While Sony launched both the PSP and the PlayStation 3 with entries in the Untold Legends series of dungeon crawlers, it seems to have missed the boat with the launch of the PlayStation Vita. Gameloft hopes to fill the void with Dungeon Hunter: Alliance, a port of the PS3 downloadable game, which in turn was a quasi-remake of an iPhone game. As a result, this is an adventure avid dungeon crawlers might have experienced already, and paid a lot less to do so. Still, it hits a lot of the right notes when it comes to mimicking its forebears like and , making it a game to look into if you're desperate to slay some monsters and collect loot on the go.
Fighting giant spiders with swords may not be original, but it can still be fun.
Most games try to kill you, but in Dungeon Hunter you're already dead. The story sees you, an old king, being resurrected in order to save your kingdom from impending doom. Like the rest of Dungeon Hunter's elements, the story is nothing ambitious and is highly derivative of fantasy tropes that came before it. That said, it seems to know this about itself and doesn't waste much time getting you up to speed before letting you slay thousands of monsters. It's a little disappointing, though, that with all the power in the Vita and the promise of its high-quality experiences, the vast majority of Dungeon Hunter isn't voiced. The story is told by in-engine cutscenes that are easy to skip through, which is nice if you don't care about it or are replaying the game.
The action is exactly what you would expect from a Diablo-esque dungeon crawler. You start the game as a warrior, rogue, or mage, each of which favors different attributes. Each time you level up, you are given two points to distribute among your attributes (strength, dexterity, and so on), as well as one skill point to unlock or upgrade an ability on the skill tree. Well, "tree" is a bit of a misnomer. Different skill options become available as you level up, but they aren't tied to one another. On the one hand, this offers freedom to unlock whatever skills you want without having to worry about working toward certain abilities or locking yourself out of others. On the other hand, it's a system without a ton of depth and with no real surprises.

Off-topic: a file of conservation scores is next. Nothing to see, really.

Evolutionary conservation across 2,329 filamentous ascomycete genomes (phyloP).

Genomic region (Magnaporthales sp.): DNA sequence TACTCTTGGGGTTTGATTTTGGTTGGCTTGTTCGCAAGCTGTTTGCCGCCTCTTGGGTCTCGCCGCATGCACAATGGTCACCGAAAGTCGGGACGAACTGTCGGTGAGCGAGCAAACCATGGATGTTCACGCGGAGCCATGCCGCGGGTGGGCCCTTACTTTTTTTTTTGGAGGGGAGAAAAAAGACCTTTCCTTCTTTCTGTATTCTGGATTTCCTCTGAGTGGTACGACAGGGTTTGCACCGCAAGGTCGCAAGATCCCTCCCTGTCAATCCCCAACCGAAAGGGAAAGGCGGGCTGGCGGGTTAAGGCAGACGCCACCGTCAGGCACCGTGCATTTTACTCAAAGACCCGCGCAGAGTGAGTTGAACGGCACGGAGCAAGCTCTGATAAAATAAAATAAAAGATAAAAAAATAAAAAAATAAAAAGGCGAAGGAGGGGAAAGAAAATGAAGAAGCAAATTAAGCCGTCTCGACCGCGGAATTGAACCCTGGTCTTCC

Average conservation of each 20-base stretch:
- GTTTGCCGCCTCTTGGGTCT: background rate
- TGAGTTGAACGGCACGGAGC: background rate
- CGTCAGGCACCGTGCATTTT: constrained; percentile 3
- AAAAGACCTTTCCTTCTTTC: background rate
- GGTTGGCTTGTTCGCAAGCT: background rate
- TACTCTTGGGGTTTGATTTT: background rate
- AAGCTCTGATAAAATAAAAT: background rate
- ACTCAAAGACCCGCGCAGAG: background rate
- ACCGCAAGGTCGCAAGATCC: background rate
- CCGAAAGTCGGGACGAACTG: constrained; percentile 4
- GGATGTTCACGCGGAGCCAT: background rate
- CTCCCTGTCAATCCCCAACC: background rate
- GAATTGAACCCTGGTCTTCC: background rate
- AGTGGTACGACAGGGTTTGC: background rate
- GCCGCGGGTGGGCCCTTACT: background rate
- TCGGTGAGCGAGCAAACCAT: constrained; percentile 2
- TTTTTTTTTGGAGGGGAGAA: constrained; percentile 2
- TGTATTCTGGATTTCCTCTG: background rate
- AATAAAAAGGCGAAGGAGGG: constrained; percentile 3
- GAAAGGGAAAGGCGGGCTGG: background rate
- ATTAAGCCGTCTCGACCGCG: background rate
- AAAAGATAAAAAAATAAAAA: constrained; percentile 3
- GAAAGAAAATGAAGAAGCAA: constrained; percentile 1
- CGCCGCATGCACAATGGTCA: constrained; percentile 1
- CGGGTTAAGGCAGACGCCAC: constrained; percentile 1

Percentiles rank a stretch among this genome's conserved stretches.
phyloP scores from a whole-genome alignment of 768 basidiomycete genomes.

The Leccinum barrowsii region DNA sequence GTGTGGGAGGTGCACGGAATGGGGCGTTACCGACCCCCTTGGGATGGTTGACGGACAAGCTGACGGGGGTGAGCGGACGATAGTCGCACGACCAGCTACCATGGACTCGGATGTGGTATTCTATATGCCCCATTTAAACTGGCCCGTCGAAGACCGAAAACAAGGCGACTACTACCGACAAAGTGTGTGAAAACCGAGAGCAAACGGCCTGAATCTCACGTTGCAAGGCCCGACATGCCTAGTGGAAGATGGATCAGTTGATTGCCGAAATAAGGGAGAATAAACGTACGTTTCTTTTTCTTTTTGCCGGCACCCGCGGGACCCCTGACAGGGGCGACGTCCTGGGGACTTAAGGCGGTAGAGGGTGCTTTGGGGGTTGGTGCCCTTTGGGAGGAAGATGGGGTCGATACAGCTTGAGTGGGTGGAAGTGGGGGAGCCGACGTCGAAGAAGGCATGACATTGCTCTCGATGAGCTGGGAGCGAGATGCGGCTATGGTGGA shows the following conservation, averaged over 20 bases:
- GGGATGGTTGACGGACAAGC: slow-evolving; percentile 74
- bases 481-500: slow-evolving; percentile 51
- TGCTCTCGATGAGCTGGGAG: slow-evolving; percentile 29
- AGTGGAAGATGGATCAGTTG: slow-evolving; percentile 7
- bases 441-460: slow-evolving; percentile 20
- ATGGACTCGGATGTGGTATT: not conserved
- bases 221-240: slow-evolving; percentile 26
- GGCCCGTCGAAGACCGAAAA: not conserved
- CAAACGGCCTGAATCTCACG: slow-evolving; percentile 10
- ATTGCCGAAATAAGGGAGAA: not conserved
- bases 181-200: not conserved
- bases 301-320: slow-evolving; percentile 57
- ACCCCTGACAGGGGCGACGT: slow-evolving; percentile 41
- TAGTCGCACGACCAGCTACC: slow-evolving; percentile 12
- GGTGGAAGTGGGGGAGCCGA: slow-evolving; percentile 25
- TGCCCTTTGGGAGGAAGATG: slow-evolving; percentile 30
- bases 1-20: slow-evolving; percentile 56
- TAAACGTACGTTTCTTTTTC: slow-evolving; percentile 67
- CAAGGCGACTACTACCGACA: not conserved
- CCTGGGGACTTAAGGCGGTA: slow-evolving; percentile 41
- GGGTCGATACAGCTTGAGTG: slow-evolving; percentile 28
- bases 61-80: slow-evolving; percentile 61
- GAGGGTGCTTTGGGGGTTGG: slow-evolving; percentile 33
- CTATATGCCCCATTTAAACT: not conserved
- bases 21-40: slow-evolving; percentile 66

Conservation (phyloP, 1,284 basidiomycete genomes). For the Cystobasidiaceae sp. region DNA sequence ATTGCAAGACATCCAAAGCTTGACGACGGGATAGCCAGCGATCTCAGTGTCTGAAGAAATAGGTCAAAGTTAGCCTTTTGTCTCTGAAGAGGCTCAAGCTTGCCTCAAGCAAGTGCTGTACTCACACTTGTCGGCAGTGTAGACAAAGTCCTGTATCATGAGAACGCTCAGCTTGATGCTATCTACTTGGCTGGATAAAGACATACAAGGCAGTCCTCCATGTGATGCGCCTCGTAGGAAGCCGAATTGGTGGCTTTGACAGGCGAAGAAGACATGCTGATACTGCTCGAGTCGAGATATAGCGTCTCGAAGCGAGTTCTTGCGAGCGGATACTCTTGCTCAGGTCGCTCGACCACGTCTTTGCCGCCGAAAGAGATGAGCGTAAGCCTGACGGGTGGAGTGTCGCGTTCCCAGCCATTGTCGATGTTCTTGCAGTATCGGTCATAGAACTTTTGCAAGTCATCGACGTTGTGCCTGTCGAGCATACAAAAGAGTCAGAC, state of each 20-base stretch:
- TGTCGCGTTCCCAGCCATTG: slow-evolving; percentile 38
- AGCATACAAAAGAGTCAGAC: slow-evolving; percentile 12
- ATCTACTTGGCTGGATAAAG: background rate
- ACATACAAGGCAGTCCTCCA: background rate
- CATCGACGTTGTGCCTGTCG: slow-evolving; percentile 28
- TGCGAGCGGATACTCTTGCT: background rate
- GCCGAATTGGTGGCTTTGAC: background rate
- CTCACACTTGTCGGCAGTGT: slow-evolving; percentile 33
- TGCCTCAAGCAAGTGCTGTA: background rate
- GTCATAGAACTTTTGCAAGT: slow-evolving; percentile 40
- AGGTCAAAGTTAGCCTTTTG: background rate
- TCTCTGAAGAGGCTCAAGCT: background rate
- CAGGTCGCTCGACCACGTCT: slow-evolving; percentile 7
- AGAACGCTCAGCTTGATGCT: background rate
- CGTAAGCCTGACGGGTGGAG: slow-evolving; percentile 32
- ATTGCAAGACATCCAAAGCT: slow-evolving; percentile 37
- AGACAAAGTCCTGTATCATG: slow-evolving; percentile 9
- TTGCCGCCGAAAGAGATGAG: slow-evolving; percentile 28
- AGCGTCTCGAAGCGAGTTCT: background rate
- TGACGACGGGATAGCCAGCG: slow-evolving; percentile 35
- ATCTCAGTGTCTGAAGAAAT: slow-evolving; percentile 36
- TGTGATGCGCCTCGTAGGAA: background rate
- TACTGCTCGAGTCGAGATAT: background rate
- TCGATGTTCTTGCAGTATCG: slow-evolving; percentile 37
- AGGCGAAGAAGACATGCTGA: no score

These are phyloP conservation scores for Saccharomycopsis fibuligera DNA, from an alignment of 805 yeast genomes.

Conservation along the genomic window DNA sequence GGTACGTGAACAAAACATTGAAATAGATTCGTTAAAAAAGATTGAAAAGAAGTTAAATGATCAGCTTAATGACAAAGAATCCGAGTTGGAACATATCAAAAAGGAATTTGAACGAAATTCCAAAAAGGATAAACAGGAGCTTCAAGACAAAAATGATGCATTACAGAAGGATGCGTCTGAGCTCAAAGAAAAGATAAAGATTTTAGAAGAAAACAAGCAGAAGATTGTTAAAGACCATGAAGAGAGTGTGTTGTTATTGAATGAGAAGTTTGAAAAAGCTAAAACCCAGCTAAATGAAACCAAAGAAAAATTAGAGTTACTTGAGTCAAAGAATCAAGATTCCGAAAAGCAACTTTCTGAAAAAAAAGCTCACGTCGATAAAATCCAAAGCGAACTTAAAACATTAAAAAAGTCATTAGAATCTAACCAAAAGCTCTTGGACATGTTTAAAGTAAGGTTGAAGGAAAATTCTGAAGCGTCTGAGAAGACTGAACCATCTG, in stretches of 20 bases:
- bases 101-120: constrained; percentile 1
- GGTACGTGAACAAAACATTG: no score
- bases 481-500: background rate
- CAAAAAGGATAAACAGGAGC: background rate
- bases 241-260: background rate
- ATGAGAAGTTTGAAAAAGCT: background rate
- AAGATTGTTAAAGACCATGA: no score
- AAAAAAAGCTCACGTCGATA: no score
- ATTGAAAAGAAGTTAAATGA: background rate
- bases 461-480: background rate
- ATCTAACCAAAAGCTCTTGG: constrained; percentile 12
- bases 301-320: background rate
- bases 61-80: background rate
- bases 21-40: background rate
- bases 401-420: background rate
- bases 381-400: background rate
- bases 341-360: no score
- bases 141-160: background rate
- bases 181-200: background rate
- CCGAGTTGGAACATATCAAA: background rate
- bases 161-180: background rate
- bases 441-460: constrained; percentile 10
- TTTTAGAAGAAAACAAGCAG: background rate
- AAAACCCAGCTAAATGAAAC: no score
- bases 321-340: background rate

So you spend a lot of your time mashing the X button, throwing some skills in here and there for flavor, collecting precious loot, and strengthening your character while chugging potion after potion to make sure you don't die. This is simple and derivative, yes, but it can still be a lot of fun. Loot lust is in full effect; picking up newer, better gear and seeing it make your character look awesome is exciting. Unfortunately, the game's legacy works against it. Being a port of a PS3 game isn't a problem in and of itself--a console-like experience in your hand is actually what a lot of people want out of the Vita. The problem is being a $39.99 port of a $12.99 PlayStation Network game. There are aspects of the package that were impressive for the iPhone and perfectly acceptable in a budget downloadable game that are harder to overlook in a pricier retail product.
More spells tend to fly when playing with friends.